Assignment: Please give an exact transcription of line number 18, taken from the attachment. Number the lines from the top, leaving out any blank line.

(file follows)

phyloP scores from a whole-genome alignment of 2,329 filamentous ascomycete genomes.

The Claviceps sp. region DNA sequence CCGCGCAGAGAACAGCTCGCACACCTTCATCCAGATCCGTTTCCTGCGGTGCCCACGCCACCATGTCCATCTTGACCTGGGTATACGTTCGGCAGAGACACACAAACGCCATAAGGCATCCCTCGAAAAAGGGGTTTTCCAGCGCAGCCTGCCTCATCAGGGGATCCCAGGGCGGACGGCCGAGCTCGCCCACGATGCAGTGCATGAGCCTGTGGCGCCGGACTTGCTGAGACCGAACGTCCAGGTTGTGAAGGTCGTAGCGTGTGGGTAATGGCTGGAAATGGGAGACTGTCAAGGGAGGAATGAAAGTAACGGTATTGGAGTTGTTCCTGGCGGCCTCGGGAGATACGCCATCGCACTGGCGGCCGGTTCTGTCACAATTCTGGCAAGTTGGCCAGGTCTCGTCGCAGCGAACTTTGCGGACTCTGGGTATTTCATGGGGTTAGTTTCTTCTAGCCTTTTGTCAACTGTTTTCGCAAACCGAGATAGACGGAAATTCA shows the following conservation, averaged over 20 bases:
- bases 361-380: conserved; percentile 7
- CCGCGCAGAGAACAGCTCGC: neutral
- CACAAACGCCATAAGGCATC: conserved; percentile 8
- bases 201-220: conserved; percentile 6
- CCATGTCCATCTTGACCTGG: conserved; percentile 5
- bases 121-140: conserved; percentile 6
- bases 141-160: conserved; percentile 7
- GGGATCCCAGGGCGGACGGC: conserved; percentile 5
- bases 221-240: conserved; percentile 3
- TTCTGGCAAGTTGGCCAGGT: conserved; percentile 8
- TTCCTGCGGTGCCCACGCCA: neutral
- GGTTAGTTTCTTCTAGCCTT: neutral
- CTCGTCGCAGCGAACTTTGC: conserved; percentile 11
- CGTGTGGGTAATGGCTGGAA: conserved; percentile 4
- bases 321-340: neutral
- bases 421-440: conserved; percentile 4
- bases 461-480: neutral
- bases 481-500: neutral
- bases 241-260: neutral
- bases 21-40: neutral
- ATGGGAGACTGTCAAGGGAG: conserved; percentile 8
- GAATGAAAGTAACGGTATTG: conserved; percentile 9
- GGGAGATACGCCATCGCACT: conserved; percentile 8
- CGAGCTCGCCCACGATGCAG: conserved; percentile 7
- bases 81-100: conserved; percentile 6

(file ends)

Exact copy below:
- bases 421-440: conserved; percentile 4